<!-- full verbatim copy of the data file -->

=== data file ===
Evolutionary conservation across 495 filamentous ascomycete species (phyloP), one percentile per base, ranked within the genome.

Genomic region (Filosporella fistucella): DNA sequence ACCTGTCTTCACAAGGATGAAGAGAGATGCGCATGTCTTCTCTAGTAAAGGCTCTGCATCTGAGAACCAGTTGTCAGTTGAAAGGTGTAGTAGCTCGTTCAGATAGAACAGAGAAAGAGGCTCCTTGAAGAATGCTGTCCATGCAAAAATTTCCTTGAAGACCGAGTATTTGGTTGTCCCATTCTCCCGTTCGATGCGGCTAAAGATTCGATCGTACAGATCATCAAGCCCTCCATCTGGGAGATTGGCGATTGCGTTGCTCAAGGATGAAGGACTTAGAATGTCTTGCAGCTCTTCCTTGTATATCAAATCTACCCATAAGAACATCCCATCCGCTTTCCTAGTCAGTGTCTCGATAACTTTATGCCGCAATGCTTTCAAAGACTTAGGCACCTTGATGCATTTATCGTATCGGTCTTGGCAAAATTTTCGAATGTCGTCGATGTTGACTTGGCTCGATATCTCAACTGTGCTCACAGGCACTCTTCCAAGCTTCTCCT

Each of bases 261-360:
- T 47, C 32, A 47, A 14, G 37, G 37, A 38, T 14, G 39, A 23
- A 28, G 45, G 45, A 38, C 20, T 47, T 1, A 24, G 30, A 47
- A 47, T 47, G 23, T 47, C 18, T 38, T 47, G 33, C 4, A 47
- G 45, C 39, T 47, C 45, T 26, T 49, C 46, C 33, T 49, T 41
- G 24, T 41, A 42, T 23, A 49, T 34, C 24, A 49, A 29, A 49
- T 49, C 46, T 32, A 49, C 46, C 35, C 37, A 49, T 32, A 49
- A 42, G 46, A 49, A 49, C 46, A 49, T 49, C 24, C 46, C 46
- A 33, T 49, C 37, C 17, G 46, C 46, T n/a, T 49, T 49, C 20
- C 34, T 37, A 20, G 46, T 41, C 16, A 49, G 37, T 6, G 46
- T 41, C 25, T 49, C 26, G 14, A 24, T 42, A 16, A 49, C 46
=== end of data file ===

Evolutionary conservation across 495 filamentous ascomycete species (phyloP), one percentile per base, ranked within the genome.

Genomic region (Filosporella fistucella): DNA sequence ACCTGTCTTCACAAGGATGAAGAGAGATGCGCATGTCTTCTCTAGTAAAGGCTCTGCATCTGAGAACCAGTTGTCAGTTGAAAGGTGTAGTAGCTCGTTCAGATAGAACAGAGAAAGAGGCTCCTTGAAGAATGCTGTCCATGCAAAAATTTCCTTGAAGACCGAGTATTTGGTTGTCCCATTCTCCCGTTCGATGCGGCTAAAGATTCGATCGTACAGATCATCAAGCCCTCCATCTGGGAGATTGGCGATTGCGTTGCTCAAGGATGAAGGACTTAGAATGTCTTGCAGCTCTTCCTTGTATATCAAATCTACCCATAAGAACATCCCATCCGCTTTCCTAGTCAGTGTCTCGATAACTTTATGCCGCAATGCTTTCAAAGACTTAGGCACCTTGATGCATTTATCGTATCGGTCTTGGCAAAATTTTCGAATGTCGTCGATGTTGACTTGGCTCGATATCTCAACTGTGCTCACAGGCACTCTTCCAAGCTTCTCCT

Each of bases 261-360:
- T 47, C 32, A 47, A 14, G 37, G 37, A 38, T 14, G 39, A 23
- A 28, G 45, G 45, A 38, C 20, T 47, T 1, A 24, G 30, A 47
- A 47, T 47, G 23, T 47, C 18, T 38, T 47, G 33, C 4, A 47
- G 45, C 39, T 47, C 45, T 26, T 49, C 46, C 33, T 49, T 41
- G 24, T 41, A 42, T 23, A 49, T 34, C 24, A 49, A 29, A 49
- T 49, C 46, T 32, A 49, C 46, C 35, C 37, A 49, T 32, A 49
- A 42, G 46, A 49, A 49, C 46, A 49, T 49, C 24, C 46, C 46
- A 33, T 49, C 37, C 17, G 46, C 46, T n/a, T 49, T 49, C 20
- C 34, T 37, A 20, G 46, T 41, C 16, A 49, G 37, T 6, G 46
- T 41, C 25, T 49, C 26, G 14, A 24, T 42, A 16, A 49, C 46